artworks that 
that were
were  generated 
generated by  computer 
by computer in realin  real 
time time 
(i.e., in(i.e.,  in  the 
the time time  employed 
employed for  projection) 
for projection) and  recorded 
and recorded directly
directly  onto  videotape.  The  first  completed  piece  was  Fragment  which 
onto videotape. The first completed piece was Fragment which lasted an hour and was shown as part lasted  an  hour  and  was 
shown  as  part  of  an  art  exhibition  in  London  in  1985  (Edmonds  1985). 
of an art exhibition in London in 1985 (Edmonds 1985). See Figures 3 and 4. The images consisted See  Figures  3  and  4.  The 
images consisted of various arrangements of black and white squares as well as pure black and pure 
of various arrangements of black and white squares as well as pure black and pure white frames.
white frames. The key point about this work was the full incorporation of the time element into the 
The key point about this work was the full incorporation of the time element into the generative process
generative process implemented within the computer. Time was a concrete part of the constructed 
work. In Fragment, and other work done at that time, both the images and the timing are determined 
by the generative rules as the computer system works through them. The totality of the work, with 
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implemented within the computer. Time was a concrete part of the constructed work. In Fragment,
and other work
Arts 2018, 7, 3    done at that time, both the images and the timing are determined by the generative
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rules as the computer system works through them. The totality of the work, with the exception of its
physical manifestation, is therefore completely implicit in the defining rules. For a discussion of the
the exception of its physical manifestation, is therefore completely implicit in the defining rules. For 
the exception of its physical manifestation, is therefore completely implicit in the defining rules. For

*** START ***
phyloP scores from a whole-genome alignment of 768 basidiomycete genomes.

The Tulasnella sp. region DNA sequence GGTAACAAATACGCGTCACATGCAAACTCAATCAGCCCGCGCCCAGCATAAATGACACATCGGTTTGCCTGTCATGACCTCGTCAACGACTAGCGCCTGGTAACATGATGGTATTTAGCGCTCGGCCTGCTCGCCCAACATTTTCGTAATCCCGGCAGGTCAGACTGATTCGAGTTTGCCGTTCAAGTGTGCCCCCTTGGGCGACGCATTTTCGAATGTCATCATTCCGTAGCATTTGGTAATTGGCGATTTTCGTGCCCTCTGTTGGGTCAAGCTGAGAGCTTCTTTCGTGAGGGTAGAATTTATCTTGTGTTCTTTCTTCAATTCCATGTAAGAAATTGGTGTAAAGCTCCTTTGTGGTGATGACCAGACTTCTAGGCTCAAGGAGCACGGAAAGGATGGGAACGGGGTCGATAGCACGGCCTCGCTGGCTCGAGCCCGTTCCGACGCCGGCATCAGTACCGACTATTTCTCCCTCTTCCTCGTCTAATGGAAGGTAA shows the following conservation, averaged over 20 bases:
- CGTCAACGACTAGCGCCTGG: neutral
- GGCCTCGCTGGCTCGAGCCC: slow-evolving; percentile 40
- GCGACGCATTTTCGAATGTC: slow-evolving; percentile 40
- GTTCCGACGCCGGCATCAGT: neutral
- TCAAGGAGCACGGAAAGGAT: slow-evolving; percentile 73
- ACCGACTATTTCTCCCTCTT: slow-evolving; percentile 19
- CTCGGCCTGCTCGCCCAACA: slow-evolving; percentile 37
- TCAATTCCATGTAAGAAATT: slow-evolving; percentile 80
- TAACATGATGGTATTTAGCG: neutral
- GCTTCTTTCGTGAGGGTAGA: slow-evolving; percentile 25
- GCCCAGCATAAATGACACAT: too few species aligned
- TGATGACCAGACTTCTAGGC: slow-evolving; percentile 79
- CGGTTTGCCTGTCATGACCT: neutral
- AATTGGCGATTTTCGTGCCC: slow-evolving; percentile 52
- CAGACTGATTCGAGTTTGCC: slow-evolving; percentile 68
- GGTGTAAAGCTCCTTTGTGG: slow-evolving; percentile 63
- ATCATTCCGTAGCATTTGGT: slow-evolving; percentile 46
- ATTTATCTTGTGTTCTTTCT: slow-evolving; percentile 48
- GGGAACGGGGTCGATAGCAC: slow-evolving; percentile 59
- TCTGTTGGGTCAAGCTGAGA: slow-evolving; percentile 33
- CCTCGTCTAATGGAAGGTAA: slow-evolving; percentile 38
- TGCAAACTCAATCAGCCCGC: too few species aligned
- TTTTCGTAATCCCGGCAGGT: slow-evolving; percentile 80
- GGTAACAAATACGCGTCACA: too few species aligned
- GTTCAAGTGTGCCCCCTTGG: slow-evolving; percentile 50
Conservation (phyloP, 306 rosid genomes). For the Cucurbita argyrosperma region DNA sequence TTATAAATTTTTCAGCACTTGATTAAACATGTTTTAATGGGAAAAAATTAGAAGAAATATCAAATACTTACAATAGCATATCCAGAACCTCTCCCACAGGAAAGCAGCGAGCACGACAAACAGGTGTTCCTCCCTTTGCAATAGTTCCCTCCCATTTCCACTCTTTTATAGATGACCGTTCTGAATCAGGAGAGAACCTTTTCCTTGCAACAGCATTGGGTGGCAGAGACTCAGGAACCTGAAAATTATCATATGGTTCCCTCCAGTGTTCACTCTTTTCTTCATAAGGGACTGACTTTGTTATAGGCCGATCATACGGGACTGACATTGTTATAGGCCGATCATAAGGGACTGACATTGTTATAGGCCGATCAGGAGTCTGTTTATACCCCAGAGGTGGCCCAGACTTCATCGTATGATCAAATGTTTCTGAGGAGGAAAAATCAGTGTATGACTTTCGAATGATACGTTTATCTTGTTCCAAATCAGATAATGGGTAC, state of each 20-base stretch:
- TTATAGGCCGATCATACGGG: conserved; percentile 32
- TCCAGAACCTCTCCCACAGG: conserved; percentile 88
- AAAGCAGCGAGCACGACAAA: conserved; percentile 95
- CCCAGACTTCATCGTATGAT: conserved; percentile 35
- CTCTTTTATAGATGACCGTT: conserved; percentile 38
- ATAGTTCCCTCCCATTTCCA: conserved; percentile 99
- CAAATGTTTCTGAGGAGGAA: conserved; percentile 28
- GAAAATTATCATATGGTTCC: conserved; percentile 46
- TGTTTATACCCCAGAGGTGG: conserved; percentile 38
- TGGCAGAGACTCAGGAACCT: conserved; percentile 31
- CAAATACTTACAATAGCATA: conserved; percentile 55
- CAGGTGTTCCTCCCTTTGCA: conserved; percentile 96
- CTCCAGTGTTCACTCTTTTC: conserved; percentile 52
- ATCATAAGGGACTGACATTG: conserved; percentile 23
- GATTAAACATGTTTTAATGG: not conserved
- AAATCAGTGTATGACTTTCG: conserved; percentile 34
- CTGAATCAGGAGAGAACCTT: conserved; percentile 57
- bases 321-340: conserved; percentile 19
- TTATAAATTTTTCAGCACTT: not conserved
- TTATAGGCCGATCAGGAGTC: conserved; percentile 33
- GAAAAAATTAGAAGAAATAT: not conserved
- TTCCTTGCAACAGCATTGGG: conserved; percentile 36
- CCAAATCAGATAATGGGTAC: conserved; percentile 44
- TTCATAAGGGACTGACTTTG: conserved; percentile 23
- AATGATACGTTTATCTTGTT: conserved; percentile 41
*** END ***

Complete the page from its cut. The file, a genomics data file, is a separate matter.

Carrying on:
construction of these works see (Edmonds 1988).
a discussion of the construction of these works see (Edmonds 1988). 
a discussion of the construction of these works see (Edmonds 1988). 

  
Figure 3. Ernest Edmonds, still from Fragment (1964–65). 
Figure 3. Ernest Edmonds, still from Fragment (1964–65). 
Figure 3. Ernest Edmonds, still from Fragment (1964–65).

  
Figure 4. Ernest Edmonds, still from Fragment (1964–65). 
Figure 4. Ernest Edmonds, still from Fragment (1964–65). 
Figure 4. Ernest Edmonds, still from Fragment (1964–65).

The algorithmic system that generates a work such as Fragment is, of course, a closed system. 
The algorithmic system that generates a work such as Fragment is, of course, a closed system. 
The algorithmic system that generates a work such as Fragment is, of course, a closed system.
That is to say, the system is entirely self‐contained and has no exchange with any other system, that 
That is to say, the system is entirely self‐contained and has no exchange with any other system, that 
That it ishas 
is,  it  to say,
has  no  the system with 
exchange  is entirely self-contained
the  outside 
outside  world.  and hasartists 
Many  no exchange with
add  calls 
calls  to any other number 
random  system,
is,  no  exchange  with  the  world.  Many  artists  add  to  random  number 
that is, it has no exchange with the outside world. Many artists add calls to random number
generators—technically pseudo random numbers (Strawderman 1965)—into their algorithms so that 
generators—technically pseudo random numbers (Strawderman 1965)—into their algorithms so that 
generators—technically
the  resulting 
resulting  works  are pseudo
works  are  random numbers
unpredictable  (Strawderman
and/or  are 
are  1965)—into
different  each 
each  the their
time  the  algorithms
algorithm  so that
is  run. 
run.  The 
the  unpredictable  and/or  different  time  algorithm  is  The 
the resulting works are unpredictable and/or are different each time the algorithm is
motives vary, but include the idea of simulating ‘creative’ interventions and simulating interchange run. The motives
motives vary, but include the idea of simulating ‘creative’ interventions and simulating interchange 
vary, but include the idea of simulating ‘creative’ interventions and simulating interchange with
with a world outside the algorithm (Baggi 2008). I use another approach. After making the series of 
with a world outside the algorithm (Baggi 2008). I use another approach. After making the series of